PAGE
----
All things considered, this pre-war sojourn was by far the happiest and most contented time of my life. My earnings were very slender; but after all I did not live for the sake of painting. I painted in order to get the bare necessities of existence while I continued my studies. I was firmly convinced that I should finally succeed in reaching the goal I had marked out for myself. And this conviction alone was strong enough to enable me to bear the petty hardships of everyday life without worrying very much about them.
Moreover, almost from the very first moment of my sojourn there I came to love that city more than any other place known to me. A German city! I said to myself. How different to Vienna. It was with a feeling of disgust that my imagination reverted to that Babylon of races. Another pleasant feature here was the way the people spoke German, which was much nearer my own way of speaking than the Viennese idiom. The Munich idiom recalled the days of my youth, especially when I spoke with those who had come to Munich from Lower Bavaria. There were a thousand or more things which I inwardly loved or which I came to love during the course of my stay. But what attracted me most was the marvellous wedlock of native folk-energy with the fine artistic spirit of the city, that unique harmony from the Hofbräuhaus to the Odeon, from the October Festival to the Pinakothek, etc. The reason why my heart’s strings are entwined around this city as around no other spot in this world is probably because Munich is and will remain inseparably connected with the development of my own career; and the fact that from the beginning of my visit I felt inwardly happy and contented is to be attributed to the charm of the marvellous Wittelsbach Capital, which has attracted probably everybody who is blessed with a feeling for beauty instead of commercial instincts.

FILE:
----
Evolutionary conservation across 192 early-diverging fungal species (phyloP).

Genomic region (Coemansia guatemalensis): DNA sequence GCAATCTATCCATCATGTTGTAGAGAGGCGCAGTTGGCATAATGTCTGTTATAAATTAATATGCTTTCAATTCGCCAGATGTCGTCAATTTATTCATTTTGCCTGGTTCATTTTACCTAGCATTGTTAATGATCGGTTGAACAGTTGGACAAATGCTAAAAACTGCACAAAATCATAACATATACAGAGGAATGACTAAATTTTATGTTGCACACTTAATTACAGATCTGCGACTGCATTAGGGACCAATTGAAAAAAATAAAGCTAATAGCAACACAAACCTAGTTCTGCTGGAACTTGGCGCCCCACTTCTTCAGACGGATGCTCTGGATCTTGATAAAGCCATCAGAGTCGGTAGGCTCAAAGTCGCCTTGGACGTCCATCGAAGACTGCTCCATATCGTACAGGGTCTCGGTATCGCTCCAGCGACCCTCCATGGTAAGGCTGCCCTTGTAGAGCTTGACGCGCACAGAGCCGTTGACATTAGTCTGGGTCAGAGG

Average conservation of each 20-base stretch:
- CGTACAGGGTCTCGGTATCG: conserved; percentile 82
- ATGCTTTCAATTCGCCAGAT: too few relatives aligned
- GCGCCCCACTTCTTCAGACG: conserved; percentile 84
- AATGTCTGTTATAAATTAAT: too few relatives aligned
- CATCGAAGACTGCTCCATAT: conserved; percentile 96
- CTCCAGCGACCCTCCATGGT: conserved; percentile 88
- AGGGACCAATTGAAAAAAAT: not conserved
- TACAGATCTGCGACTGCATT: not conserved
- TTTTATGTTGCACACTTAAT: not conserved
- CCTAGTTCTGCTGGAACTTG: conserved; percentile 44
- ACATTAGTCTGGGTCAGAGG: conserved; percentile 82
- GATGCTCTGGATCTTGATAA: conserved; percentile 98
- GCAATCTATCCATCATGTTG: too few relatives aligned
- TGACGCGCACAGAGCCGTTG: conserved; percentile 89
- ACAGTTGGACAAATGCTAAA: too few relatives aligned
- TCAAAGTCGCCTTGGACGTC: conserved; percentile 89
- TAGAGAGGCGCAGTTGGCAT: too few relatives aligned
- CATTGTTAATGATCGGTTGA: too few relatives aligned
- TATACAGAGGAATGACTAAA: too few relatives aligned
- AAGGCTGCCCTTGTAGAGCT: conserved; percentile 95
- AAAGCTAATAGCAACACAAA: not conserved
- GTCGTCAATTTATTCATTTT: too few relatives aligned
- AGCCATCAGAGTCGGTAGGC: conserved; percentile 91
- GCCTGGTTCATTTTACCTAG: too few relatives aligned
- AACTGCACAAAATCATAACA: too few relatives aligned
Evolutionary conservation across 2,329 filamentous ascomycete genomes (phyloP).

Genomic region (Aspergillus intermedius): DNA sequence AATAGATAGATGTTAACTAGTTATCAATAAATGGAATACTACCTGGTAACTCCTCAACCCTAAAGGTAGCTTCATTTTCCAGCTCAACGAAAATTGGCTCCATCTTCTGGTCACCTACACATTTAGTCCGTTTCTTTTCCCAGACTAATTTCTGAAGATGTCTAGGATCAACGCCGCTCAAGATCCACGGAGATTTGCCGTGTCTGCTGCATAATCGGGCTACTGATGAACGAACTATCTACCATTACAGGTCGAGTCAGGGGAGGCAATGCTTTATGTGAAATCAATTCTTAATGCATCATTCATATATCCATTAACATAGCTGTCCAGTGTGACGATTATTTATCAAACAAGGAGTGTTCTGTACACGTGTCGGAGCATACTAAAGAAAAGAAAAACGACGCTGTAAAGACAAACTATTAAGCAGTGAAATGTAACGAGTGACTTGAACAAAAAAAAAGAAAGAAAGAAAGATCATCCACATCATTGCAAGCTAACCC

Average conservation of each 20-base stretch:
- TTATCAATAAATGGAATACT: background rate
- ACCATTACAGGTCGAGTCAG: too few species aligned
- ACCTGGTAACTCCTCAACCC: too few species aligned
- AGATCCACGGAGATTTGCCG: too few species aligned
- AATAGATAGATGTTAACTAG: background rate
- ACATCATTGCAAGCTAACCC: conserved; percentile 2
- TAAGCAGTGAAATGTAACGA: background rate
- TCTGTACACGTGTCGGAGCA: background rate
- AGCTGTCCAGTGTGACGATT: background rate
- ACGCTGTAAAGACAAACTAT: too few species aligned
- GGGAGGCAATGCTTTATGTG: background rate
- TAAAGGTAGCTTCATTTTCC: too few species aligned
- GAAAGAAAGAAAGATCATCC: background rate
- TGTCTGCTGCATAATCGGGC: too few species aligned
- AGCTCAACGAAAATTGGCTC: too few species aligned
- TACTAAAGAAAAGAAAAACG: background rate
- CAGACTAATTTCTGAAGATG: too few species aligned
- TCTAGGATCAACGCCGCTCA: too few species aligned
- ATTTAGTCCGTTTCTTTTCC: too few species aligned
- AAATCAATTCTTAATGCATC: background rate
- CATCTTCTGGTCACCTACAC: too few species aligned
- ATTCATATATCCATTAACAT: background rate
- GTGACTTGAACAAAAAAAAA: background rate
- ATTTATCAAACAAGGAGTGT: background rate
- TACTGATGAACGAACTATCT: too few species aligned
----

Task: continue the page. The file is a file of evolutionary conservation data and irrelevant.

Apart from my professional work, I was most interested in the study of current political events, particularly those which were connected with foreign relations. I approached these by way of the German policy of alliances which, ever since my Austrian days, I had considered to be an utterly mistaken one. But in Vienna I had not yet seen quite clearly how far the German Empire had gone in the process of’ self-delusion. In Vienna I was inclined to assume, or probably I persuaded myself to do so in order to excuse the German mistake, that possibly the authorities in Berlin knew how weak and unreliable their ally would prove to be when brought face to face with realities, but that, for more or less mysterious reasons, they refrained from allowing their opinions on this point to be known in public. Their idea was that they should support the policy of alliances which Bismarck had initiated and the sudden discontinuance of which might be undesirable, if for no other reason than that it might arouse those foreign countries which were lying in wait for their chance or might alarm the Philistines at home.
But my contact with the people soon taught me, to my horror, that my assumptions were wrong. I was amazed to find everywhere, even in circles otherwise well informed, that nobody had the slightest intimation of the real character of the Habsburg Monarchy. Among the common people in particular there was a prevalent illusion that the Austrian ally was a Power which would have to be seriously reckoned with and would rally its man-power in the hour of need. The mass of the people continued to look upon the Dual Monarchy as a ‘German State’ and believed that it could be relied upon. They assumed that its strength could be measured by the millions of its subjects, as was the case in Germany. First of all, they did not realize that Austria had ceased to be a German State and, secondly, that the conditions prevailing within the Austrian Empire were steadily pushing it headlong to the brink of disaster.
At that time I knew the condition of affairs in the Austrian State better than the professional diplomats. Blindfolded, as nearly always, these diplomats stumbled along on their way to disaster. The opinions prevailing among the bulk of the people reflected only what had been drummed into them from official quarters above. And these higher authorities grovelled before the ‘Ally’, as the people of old bowed down before the Golden Calf. They probably thought that by being polite and amiable they might balance the lack of honesty on the other side. Thus they took every declaration at its full face value.
MEIN KAMPF by Adolf Hitler
MEIN KAMPF by Adolf Hitler
MEIN KAMPF by Adolf Hitler
MEIN KAMPF by Adolf Hitler
MEIN KAMPF by Adolf Hitler
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MEIN KAMPF by Adolf Hitler
MEIN KAMPF by Adolf Hitler
MEIN KAMPF by Adolf Hitler
MEIN KAMPF by Adolf Hitler
MEIN KAMPF by Adolf Hitler